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VOLUME 2, NUMBER 22    <>  MONDAY, JUNE 4, 2001

this & that

cityhall.jpg (38270 bytes)Where’s that old time religion? The Board of Supervisors observed an unscheduled moment of near-silence last Monday. The occasion: the pledge of allegiance to the flag. The assembled personages delivered the words with gusto until they reached the line, “One nation, under God.” You could have heard a pin drop.

M. Dennis Sanders offers a partial explanation:

Some people are SAINTS,
But don’t feel a need for YOUR or MY religion.
Why do we condemn them?
We do not have that right!

He might have added that support for the separation of church and state is obviously alive and well in City Hall.

Top echelon espionage. The Manchester Guardian of May 26 discusses a leaked report, to be published by the European Parliament this week, of “a shadowy, U.S.-led worldwide electronic spying network” known as Echelon. Although the hi-tech eavesdropping system was hatched as a way to identify industrial spies, the Guardian notes that nary a one has surfaced. But it has caught a lot of little fish in its ample net.

“One former member of the Canadian intelligence service, the CSE, claimed that every day millions of emails, faxes, and phone conversations were intercepted. The name and phone number of one woman, he said, was added to the CSE’s list of potential terrorists after she used an ambiguous word in an innocent call to a friend.”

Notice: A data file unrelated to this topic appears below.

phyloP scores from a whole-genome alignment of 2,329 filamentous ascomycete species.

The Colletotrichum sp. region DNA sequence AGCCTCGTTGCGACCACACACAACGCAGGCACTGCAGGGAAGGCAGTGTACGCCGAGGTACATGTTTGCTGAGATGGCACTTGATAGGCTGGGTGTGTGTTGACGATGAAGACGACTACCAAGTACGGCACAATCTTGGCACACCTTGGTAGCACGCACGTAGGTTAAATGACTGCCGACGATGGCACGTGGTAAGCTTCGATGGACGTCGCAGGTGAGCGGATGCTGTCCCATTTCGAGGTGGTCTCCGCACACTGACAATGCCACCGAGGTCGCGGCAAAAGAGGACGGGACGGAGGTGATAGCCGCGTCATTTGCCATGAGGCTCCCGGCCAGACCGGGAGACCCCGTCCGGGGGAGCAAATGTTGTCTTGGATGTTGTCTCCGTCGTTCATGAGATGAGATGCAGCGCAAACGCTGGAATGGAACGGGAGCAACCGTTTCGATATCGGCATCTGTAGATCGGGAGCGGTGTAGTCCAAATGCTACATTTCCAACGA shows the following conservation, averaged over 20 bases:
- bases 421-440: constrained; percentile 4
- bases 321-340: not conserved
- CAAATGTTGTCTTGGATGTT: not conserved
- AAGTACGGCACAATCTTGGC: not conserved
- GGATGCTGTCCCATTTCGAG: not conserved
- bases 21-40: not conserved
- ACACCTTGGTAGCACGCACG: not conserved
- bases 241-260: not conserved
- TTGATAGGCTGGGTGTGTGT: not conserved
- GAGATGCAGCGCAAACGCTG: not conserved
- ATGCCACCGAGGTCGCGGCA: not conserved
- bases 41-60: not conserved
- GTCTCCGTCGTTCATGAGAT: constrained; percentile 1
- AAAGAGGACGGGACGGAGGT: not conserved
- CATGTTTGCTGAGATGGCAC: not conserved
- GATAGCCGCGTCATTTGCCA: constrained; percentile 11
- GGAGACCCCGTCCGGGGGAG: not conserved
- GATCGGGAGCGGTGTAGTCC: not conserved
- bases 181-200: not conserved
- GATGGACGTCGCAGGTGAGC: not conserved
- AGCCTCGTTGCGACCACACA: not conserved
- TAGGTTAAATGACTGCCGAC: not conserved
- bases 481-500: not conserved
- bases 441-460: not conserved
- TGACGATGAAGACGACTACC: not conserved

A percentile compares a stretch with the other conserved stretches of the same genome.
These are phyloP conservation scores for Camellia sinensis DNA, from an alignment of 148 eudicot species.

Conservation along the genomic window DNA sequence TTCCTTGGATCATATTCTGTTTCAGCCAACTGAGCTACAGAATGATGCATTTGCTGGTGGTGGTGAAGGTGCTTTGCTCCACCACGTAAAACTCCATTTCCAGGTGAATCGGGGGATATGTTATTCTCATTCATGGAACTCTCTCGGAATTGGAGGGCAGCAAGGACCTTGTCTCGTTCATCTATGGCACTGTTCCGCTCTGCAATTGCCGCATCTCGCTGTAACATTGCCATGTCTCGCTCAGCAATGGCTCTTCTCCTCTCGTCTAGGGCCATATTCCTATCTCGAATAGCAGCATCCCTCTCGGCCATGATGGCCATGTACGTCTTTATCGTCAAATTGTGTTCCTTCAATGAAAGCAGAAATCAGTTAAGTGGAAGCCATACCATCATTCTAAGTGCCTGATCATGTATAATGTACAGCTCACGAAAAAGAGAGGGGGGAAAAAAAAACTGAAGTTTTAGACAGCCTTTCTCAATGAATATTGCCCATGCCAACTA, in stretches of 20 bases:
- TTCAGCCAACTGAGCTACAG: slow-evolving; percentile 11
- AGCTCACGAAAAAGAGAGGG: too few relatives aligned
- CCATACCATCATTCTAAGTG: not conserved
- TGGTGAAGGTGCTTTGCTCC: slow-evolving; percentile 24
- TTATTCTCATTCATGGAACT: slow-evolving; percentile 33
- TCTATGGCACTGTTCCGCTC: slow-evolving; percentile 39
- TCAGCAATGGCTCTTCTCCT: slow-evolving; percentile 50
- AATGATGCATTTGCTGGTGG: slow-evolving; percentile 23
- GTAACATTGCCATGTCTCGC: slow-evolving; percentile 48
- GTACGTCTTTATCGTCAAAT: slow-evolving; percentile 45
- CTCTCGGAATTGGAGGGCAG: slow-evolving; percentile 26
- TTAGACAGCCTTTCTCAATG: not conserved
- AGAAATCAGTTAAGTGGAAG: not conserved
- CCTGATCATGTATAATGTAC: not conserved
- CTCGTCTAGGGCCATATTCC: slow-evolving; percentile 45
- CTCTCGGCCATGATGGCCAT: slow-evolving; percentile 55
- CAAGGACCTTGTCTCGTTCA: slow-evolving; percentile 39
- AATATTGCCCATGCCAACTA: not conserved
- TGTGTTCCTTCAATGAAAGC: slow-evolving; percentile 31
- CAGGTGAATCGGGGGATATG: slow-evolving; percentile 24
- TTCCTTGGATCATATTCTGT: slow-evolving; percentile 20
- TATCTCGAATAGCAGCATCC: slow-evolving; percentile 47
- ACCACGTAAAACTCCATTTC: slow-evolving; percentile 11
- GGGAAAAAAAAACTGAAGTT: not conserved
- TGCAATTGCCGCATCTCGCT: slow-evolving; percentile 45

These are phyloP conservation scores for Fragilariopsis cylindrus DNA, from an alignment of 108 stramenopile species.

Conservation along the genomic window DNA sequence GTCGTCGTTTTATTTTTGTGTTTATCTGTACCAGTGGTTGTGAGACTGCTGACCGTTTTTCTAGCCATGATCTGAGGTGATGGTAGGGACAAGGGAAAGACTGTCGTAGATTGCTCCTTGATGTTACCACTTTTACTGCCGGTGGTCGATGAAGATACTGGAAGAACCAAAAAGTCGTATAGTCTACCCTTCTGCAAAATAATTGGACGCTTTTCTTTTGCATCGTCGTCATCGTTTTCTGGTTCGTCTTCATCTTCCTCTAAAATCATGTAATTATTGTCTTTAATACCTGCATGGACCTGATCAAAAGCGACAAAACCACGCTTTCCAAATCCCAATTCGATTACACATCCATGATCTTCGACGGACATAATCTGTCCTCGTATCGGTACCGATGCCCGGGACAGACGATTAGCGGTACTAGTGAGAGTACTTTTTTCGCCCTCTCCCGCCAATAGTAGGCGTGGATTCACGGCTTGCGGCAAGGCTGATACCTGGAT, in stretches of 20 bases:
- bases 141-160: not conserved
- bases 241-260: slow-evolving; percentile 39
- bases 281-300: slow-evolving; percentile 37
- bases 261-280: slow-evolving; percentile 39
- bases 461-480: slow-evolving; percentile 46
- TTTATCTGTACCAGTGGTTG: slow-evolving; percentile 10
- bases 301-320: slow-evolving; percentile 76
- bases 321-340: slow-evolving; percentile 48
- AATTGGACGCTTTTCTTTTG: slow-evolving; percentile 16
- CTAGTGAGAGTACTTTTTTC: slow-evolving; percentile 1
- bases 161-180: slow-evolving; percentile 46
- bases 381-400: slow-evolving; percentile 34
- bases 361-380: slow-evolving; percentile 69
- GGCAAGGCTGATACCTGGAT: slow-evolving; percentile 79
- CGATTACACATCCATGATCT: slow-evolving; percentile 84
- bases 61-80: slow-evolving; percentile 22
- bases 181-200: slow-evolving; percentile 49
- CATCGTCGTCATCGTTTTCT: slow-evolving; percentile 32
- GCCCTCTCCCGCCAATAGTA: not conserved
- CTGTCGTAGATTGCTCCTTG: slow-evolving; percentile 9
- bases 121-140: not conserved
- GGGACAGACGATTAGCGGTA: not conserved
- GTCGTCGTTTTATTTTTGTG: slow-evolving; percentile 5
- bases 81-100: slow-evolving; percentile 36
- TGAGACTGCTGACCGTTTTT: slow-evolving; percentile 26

“Disembodied snippets of conversations are snatched from the ether, perhaps out of context, and may be misinterpreted by an analyst who then secretly transmits them to spy agencies and law enforcement offices around the world," said intelligence expert James Bamford.

The “misleading information,” he added, “is then placed in NSA’s near-bottomless computer storage system, a system capable of storing 5 trillion pages of text, a stack of paper 150 miles high.”

What was that old warning about loose lips? Better watch those emails.

Bully for you. Don Hazen, writing for AlterNet, says, “The bully is back” in American politics. Watch out, he warns, for Scary Power, “bullying and brute strength exercised in the public sphere,” adding that membership in the club is limited: men of color and women of all hues need not apply.

What is this Scary Power? “Scary Power is the ability to control the public narrative to frame messages: globalization benefits all; environmentalists created the energy shortage; fair trade is a wishful dream. The scary guys’ control of the narrative also discourages action, isolates people from one another, and turns them off to engagement in public life. It breeds cynicism, hopelessness, and apathy.”

Hazen offers a list of the 13 Scariest White Guys, led by “co-presidents” Bush-Cheney and followed closely behind by media master Rupert Murdoch and Enron CEO Kenneth Lay. The surprising Number 13 is Yankee pitcher and headhunter Roger Clemens. “Close to George Bush senior, whom he visited several times at the White House, Clemens is also pals with Neil Bush, best known for his involvement with the failed Silverado Savings and Loan.” Sounds like Hazen’s a Red Sox fan.

bryantsq.jpg (24118 bytes)Where are they now? In case you haven’t wandered by the soon-to-be Bryant Square complex recently, you’ll be relieved to hear that work is progressing, undeterred by the rumored demise of dot.com-dom. What was long surrounded by a green tarp wall has now sprung an opening or two, so that curious minds can peek inside. What’s there? A big cement-lined hole in the ground, looking for all the world like a giant swimming pool. Heaven know we could use another one in the Mission.